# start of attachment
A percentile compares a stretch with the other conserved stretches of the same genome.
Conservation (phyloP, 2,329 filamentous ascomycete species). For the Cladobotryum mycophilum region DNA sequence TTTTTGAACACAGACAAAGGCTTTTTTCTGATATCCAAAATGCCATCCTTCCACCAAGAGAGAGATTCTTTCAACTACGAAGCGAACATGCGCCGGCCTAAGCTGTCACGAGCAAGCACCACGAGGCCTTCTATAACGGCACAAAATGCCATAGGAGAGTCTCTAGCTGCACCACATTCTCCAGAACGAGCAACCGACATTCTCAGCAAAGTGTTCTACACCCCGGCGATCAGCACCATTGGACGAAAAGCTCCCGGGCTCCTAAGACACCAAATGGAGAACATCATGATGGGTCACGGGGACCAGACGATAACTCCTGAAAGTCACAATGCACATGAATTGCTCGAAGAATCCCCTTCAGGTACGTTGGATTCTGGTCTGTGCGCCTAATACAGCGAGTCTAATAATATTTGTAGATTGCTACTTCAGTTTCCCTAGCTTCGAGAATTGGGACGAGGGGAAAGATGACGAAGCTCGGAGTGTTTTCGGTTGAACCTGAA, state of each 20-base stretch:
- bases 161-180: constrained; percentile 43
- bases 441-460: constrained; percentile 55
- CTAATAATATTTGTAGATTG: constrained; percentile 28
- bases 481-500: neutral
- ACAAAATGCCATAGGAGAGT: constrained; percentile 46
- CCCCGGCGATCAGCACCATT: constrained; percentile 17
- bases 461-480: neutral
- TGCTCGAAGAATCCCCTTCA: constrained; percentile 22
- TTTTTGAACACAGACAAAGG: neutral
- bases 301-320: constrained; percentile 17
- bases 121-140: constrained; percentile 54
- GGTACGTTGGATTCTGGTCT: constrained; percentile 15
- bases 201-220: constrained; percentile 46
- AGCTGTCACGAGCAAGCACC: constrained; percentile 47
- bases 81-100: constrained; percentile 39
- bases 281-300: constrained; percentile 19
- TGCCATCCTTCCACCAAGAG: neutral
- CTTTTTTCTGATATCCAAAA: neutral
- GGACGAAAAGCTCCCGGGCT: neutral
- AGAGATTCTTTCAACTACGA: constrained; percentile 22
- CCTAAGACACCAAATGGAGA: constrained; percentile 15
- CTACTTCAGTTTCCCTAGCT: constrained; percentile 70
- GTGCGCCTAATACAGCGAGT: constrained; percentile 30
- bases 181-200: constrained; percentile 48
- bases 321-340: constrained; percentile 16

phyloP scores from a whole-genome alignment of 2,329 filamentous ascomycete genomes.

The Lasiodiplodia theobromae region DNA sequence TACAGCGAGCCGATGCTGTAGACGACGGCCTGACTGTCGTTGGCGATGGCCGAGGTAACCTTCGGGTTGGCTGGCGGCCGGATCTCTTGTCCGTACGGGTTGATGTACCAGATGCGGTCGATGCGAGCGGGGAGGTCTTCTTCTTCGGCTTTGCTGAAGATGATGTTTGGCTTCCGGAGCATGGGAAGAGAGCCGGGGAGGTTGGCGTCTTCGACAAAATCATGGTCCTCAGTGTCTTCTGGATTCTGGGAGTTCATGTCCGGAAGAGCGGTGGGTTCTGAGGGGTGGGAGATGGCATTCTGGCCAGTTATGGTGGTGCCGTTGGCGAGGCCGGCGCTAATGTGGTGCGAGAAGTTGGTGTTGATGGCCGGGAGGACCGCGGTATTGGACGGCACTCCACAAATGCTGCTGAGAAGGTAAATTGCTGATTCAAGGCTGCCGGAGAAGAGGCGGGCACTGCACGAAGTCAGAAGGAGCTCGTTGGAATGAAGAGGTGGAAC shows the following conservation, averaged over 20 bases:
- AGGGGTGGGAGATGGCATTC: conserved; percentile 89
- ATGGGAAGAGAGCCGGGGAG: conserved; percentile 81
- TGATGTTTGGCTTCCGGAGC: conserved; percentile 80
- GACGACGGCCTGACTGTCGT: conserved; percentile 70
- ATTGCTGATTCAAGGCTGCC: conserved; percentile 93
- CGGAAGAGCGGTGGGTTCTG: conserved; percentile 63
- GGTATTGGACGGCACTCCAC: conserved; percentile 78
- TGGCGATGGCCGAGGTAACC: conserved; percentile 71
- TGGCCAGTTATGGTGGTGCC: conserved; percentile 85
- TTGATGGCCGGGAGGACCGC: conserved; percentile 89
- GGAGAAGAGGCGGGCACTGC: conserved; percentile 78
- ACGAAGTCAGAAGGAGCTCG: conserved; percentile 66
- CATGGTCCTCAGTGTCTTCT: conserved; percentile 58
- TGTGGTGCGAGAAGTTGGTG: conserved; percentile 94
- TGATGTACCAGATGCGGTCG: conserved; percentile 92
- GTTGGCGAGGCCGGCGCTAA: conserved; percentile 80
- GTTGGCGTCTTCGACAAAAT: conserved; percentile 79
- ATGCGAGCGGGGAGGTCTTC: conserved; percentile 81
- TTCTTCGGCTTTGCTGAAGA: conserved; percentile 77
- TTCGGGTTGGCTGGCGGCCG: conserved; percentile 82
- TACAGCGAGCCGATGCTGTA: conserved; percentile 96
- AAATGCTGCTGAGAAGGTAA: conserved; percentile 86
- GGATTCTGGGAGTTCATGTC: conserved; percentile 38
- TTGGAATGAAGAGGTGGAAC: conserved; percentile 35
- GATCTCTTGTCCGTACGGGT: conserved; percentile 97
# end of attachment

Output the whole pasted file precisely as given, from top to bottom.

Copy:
A percentile compares a stretch with the other conserved stretches of the same genome.
Conservation (phyloP, 2,329 filamentous ascomycete species). For the Cladobotryum mycophilum region DNA sequence TTTTTGAACACAGACAAAGGCTTTTTTCTGATATCCAAAATGCCATCCTTCCACCAAGAGAGAGATTCTTTCAACTACGAAGCGAACATGCGCCGGCCTAAGCTGTCACGAGCAAGCACCACGAGGCCTTCTATAACGGCACAAAATGCCATAGGAGAGTCTCTAGCTGCACCACATTCTCCAGAACGAGCAACCGACATTCTCAGCAAAGTGTTCTACACCCCGGCGATCAGCACCATTGGACGAAAAGCTCCCGGGCTCCTAAGACACCAAATGGAGAACATCATGATGGGTCACGGGGACCAGACGATAACTCCTGAAAGTCACAATGCACATGAATTGCTCGAAGAATCCCCTTCAGGTACGTTGGATTCTGGTCTGTGCGCCTAATACAGCGAGTCTAATAATATTTGTAGATTGCTACTTCAGTTTCCCTAGCTTCGAGAATTGGGACGAGGGGAAAGATGACGAAGCTCGGAGTGTTTTCGGTTGAACCTGAA, state of each 20-base stretch:
- bases 161-180: constrained; percentile 43
- bases 441-460: constrained; percentile 55
- CTAATAATATTTGTAGATTG: constrained; percentile 28
- bases 481-500: neutral
- ACAAAATGCCATAGGAGAGT: constrained; percentile 46
- CCCCGGCGATCAGCACCATT: constrained; percentile 17
- bases 461-480: neutral
- TGCTCGAAGAATCCCCTTCA: constrained; percentile 22
- TTTTTGAACACAGACAAAGG: neutral
- bases 301-320: constrained; percentile 17
- bases 121-140: constrained; percentile 54
- GGTACGTTGGATTCTGGTCT: constrained; percentile 15
- bases 201-220: constrained; percentile 46
- AGCTGTCACGAGCAAGCACC: constrained; percentile 47
- bases 81-100: constrained; percentile 39
- bases 281-300: constrained; percentile 19
- TGCCATCCTTCCACCAAGAG: neutral
- CTTTTTTCTGATATCCAAAA: neutral
- GGACGAAAAGCTCCCGGGCT: neutral
- AGAGATTCTTTCAACTACGA: constrained; percentile 22
- CCTAAGACACCAAATGGAGA: constrained; percentile 15
- CTACTTCAGTTTCCCTAGCT: constrained; percentile 70
- GTGCGCCTAATACAGCGAGT: constrained; percentile 30
- bases 181-200: constrained; percentile 48
- bases 321-340: constrained; percentile 16

phyloP scores from a whole-genome alignment of 2,329 filamentous ascomycete genomes.

The Lasiodiplodia theobromae region DNA sequence TACAGCGAGCCGATGCTGTAGACGACGGCCTGACTGTCGTTGGCGATGGCCGAGGTAACCTTCGGGTTGGCTGGCGGCCGGATCTCTTGTCCGTACGGGTTGATGTACCAGATGCGGTCGATGCGAGCGGGGAGGTCTTCTTCTTCGGCTTTGCTGAAGATGATGTTTGGCTTCCGGAGCATGGGAAGAGAGCCGGGGAGGTTGGCGTCTTCGACAAAATCATGGTCCTCAGTGTCTTCTGGATTCTGGGAGTTCATGTCCGGAAGAGCGGTGGGTTCTGAGGGGTGGGAGATGGCATTCTGGCCAGTTATGGTGGTGCCGTTGGCGAGGCCGGCGCTAATGTGGTGCGAGAAGTTGGTGTTGATGGCCGGGAGGACCGCGGTATTGGACGGCACTCCACAAATGCTGCTGAGAAGGTAAATTGCTGATTCAAGGCTGCCGGAGAAGAGGCGGGCACTGCACGAAGTCAGAAGGAGCTCGTTGGAATGAAGAGGTGGAAC shows the following conservation, averaged over 20 bases:
- AGGGGTGGGAGATGGCATTC: conserved; percentile 89
- ATGGGAAGAGAGCCGGGGAG: conserved; percentile 81
- TGATGTTTGGCTTCCGGAGC: conserved; percentile 80
- GACGACGGCCTGACTGTCGT: conserved; percentile 70
- ATTGCTGATTCAAGGCTGCC: conserved; percentile 93
- CGGAAGAGCGGTGGGTTCTG: conserved; percentile 63
- GGTATTGGACGGCACTCCAC: conserved; percentile 78
- TGGCGATGGCCGAGGTAACC: conserved; percentile 71
- TGGCCAGTTATGGTGGTGCC: conserved; percentile 85
- TTGATGGCCGGGAGGACCGC: conserved; percentile 89
- GGAGAAGAGGCGGGCACTGC: conserved; percentile 78
- ACGAAGTCAGAAGGAGCTCG: conserved; percentile 66
- CATGGTCCTCAGTGTCTTCT: conserved; percentile 58
- TGTGGTGCGAGAAGTTGGTG: conserved; percentile 94
- TGATGTACCAGATGCGGTCG: conserved; percentile 92
- GTTGGCGAGGCCGGCGCTAA: conserved; percentile 80
- GTTGGCGTCTTCGACAAAAT: conserved; percentile 79
- ATGCGAGCGGGGAGGTCTTC: conserved; percentile 81
- TTCTTCGGCTTTGCTGAAGA: conserved; percentile 77
- TTCGGGTTGGCTGGCGGCCG: conserved; percentile 82
- TACAGCGAGCCGATGCTGTA: conserved; percentile 96
- AAATGCTGCTGAGAAGGTAA: conserved; percentile 86
- GGATTCTGGGAGTTCATGTC: conserved; percentile 38
- TTGGAATGAAGAGGTGGAAC: conserved; percentile 35
- GATCTCTTGTCCGTACGGGT: conserved; percentile 97